Initially, I skipped over The Woman in the Window while listlessly searching Netflix for what to watch next; it looked too much like Alfred Hitchcock’s Rear Window, with a bit of What Lies Beneath tossed in for spice. The former I’d already seen two different versions of, so initially, I wrote it off. On coming back to it a week later, however, I think I judged this adaptation of an A.J. Watts novel of the same name for the wrong reasons. Let’s get into it:
Anna Fox (Amy Adams) is a troubled shut-in with agoraphobia and extreme anxiety. Separated from her husband (Anthony Mackie), she spends most of her days alone, with occasional therapy sessions and appearances from the tenant she sublets to (Wyatt Russel) for company. She calls her husband and daughter (Mariah Bozeman) every day, but most of the time, it’s just her, her cat, and an endless stream of detective movies. She drinks (though she’s not supposed to) and she watches the world from her window. One day, she watches a new family, the Russels, move in across the street. After they settle in, she’s paid a visit by Ethan Russel (Fred Hechinger), the Russels’ noticeably neurodivergent teenage son.
As a child psychologist, Anna immediately feels protective of Ethan, sensing that his home life might not be so great. She offers him refuge, should he ever need it, without hesitation. Later, she meets Ethan’s mother, Jane Russel (Julianne Moore), a vibrant, artistic free spirit with whom Anna immediately strikes up an easy friendship. So, when she sees Jane murdered through the window of the apartment, and calls the police only to meet an entirely different woman claiming to be Jane Russel (Jennifer Jason Leigh), she takes it upon herself to untangle the mystery and protect Ethan.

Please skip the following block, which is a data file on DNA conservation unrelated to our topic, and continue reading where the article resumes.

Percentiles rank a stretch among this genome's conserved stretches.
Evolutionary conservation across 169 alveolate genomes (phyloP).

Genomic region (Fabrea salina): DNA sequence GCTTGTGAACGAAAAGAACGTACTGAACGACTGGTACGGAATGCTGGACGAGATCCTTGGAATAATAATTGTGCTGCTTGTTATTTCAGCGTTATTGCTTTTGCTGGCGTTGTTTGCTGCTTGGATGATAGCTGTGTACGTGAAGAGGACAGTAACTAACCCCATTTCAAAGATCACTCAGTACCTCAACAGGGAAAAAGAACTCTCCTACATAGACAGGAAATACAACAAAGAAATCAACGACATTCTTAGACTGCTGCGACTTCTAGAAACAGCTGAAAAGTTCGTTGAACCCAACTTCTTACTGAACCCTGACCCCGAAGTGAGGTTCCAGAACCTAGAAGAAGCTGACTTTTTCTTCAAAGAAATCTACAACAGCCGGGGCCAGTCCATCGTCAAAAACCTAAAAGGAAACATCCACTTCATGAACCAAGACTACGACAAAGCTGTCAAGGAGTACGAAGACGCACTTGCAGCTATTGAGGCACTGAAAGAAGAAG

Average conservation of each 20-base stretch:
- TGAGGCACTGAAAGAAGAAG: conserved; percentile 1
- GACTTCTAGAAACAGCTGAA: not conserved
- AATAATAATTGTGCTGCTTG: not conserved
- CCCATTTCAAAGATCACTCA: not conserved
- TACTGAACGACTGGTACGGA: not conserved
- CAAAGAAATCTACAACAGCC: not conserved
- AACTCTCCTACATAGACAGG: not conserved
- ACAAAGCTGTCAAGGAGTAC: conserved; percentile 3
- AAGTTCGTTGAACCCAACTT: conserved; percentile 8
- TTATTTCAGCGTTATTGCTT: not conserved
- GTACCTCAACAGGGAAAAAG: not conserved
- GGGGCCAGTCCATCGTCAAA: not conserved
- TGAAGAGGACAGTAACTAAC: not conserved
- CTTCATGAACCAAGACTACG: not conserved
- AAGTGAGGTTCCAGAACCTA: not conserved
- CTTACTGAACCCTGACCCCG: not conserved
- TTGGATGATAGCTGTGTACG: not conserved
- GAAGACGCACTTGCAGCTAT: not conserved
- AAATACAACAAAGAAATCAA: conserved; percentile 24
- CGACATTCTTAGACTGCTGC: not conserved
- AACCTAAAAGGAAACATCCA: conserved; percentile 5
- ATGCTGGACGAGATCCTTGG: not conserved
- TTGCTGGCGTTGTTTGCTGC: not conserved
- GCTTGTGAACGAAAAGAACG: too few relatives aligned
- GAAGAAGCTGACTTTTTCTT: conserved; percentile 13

As always, Amy Adams is a powerhouse of an actress. Anna’s anxiety is palpable, and it’s often easy to feel what she’s feeling. It’s easy to cheer her on as she uncovers pieces of the mystery, though that goes without saying for the majority of Amy Adams’s characters.
Unfortunately, the reveal just kinda sucks.
It turns out, Ethan was the killer all along, not his father, the stern and domineering Alistair Russel (Gary Oldman). Ethan is the stereotypical low-empathy sociopath that horror and thriller movies just love to trot out, and he really likes killing women just to watch them die. He adjusted his personality around Anna to earn her trust, then let her myriad of mental problems act as the perfect cover up for any inconsistencies.
No matter how much we advocate for compassion toward the neurodivergent and mentally ill, Hollywood can’t seem to let go of its worn-out ideas about how “scary” mental illness is, and how low-empathy people are ticking time bombs of depravity. And this movie isn’t even clever about it. If Alistair knew his son was that troubled and was planning to send him away anyway, why wouldn’t he warn Anna? Sure, he tells her to stay away from Ethan, but in a way that makes himself seem incredibly suspect and like is Anna the one putting Ethan in danger, not the other way around. Mental illness can be dangerous to those around someone with it, but it seems like that’s the only sort of mental illness representation we see in horror, and it’s so lazy in this movie it feels especially insulting.
Elaine L. Davis is the eccentric, Goth historian your parents (never) warned you about. Hailing from the midwestern United States, she grew up on ghost stories, playing chicken with the horror genre for pretty much all of her childhood until finally giving in completely in college. (She still has a soft spot for kid-friendly horror.)Her favorite places on Earth are museums, especially when they have ghosts.